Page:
The potential benefits of an 'intranasal' COVID vaccine

Nasally-administered vaccine.
(Image credit: TIM SLOAN/AFP via Getty Images)

Get those tissues ready.

A COVID-19 vaccine that's nasally administered — rather than shot into the arm — could provide heightened upper respiratory protection, Stat News reported Tuesday.

Intramuscular injections are still a "spectacular" line of defense, Stat writes, but they do not provide the "sterilizing immunity" needed to block all infection in nasal passages. Of course, like any vaccine, one that's nasally-administered is unlikely to block all COVID infection, but experts say it could do a "better job" than existing ones "by better protecting mucus membranes of the nose and throat."

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Moreover, an intranasal vaccine wouldn't require a syringe, cutting both cost and medical waste, nor would it likely necessitate an administering health care professional, writes Stat. Plus, an intranasal inoculation is usually easier to offer to young kids and those with a fear of needles.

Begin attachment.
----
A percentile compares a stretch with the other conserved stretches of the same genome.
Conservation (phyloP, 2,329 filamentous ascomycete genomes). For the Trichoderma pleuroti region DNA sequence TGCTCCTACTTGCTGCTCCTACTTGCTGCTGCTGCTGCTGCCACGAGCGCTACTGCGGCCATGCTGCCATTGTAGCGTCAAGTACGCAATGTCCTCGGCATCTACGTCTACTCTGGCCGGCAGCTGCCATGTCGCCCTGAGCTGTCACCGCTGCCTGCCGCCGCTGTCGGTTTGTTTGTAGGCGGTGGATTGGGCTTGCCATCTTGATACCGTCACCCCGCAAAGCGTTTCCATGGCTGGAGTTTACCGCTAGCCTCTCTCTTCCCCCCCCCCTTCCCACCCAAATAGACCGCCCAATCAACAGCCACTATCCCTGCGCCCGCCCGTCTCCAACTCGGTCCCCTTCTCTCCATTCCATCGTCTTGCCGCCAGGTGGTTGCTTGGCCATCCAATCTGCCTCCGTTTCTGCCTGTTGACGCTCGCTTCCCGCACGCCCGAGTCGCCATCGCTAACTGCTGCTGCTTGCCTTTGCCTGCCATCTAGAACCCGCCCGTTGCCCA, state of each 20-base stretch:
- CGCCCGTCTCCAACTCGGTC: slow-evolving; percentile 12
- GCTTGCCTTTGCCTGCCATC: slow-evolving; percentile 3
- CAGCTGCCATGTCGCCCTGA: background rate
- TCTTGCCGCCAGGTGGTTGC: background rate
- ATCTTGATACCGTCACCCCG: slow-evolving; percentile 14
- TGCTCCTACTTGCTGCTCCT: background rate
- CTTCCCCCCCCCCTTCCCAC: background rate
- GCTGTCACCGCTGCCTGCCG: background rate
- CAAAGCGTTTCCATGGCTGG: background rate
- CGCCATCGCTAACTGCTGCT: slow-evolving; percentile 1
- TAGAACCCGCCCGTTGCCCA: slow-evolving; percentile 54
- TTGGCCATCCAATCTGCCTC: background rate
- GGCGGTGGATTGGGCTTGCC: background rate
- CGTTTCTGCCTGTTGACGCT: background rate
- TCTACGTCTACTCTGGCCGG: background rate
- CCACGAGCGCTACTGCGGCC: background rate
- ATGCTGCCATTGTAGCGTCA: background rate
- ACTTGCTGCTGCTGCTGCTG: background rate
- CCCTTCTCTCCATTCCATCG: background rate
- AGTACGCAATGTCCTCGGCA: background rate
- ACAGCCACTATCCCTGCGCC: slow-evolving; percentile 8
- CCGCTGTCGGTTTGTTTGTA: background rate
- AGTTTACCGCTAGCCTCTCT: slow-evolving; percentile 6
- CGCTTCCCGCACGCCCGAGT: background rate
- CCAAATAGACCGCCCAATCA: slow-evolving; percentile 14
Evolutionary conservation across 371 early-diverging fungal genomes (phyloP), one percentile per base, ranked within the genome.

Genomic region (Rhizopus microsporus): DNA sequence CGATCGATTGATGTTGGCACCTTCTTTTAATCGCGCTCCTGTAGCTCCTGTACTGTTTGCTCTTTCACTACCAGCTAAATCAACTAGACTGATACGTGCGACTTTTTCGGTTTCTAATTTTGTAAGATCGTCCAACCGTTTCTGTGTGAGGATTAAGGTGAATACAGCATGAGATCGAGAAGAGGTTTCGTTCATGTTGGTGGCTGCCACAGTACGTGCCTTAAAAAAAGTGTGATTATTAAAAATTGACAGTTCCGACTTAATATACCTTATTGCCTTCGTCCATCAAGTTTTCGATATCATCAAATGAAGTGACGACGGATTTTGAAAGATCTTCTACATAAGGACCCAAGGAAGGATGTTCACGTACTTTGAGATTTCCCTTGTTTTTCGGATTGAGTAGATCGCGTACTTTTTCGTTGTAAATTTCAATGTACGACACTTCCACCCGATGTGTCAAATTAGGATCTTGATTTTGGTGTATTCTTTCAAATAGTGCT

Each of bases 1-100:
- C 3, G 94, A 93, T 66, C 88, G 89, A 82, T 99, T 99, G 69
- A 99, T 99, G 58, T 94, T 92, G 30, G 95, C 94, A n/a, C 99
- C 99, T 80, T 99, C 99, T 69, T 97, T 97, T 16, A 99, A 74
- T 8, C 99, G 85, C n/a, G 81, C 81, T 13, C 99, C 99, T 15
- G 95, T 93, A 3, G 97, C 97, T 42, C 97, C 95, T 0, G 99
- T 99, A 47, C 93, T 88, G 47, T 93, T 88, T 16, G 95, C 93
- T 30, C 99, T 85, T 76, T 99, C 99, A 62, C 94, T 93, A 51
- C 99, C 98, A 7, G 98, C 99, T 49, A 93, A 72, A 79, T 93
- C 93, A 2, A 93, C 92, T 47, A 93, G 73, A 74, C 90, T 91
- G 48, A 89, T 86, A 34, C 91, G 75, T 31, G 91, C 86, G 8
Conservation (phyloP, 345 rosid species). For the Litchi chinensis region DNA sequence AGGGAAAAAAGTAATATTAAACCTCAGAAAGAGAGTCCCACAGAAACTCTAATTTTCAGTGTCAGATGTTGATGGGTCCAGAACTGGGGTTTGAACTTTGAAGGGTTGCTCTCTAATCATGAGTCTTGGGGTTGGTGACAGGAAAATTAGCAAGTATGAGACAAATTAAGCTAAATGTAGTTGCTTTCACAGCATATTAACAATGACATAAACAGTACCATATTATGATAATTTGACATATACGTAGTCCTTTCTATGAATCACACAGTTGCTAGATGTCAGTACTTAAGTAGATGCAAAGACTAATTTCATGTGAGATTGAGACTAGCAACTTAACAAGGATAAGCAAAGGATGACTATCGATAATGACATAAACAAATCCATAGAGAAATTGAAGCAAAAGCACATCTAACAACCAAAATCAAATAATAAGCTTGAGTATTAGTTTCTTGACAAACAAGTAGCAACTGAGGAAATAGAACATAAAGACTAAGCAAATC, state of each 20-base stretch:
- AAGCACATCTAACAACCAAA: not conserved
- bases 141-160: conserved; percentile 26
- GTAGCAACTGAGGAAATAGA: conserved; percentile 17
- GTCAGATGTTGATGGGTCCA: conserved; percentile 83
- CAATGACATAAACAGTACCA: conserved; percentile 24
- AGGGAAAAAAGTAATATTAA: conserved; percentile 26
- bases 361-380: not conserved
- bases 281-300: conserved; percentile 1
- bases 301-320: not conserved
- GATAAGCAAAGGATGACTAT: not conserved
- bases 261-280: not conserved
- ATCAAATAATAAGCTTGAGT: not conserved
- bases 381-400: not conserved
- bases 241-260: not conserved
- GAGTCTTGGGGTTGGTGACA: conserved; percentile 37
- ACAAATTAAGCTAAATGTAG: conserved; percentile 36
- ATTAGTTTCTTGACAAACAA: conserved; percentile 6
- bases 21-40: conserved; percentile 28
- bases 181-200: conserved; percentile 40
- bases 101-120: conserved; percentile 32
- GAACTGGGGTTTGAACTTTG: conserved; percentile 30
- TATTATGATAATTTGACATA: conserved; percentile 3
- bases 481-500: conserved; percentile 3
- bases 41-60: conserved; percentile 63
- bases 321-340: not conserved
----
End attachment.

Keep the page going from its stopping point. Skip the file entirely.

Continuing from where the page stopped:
All that said, the development of such a tool might be far off. It's not yet clear if the mRNA vaccines could be reformulated, and an intranasal candidate is likely to be a "next, next, next-gen vaccine," adds Florian Krammer, a vaccinologist at the Icahn School of Medicine at Mount Sinai Hospital. Funding is reportedly also an issue.

"It may be possible but would take a lot of work and may require some new innovations," said Barney Graham, who led the team at the National Institute of Allergy and Infectious Diseases that designed the Moderna vaccine. "There are other groups working on it."

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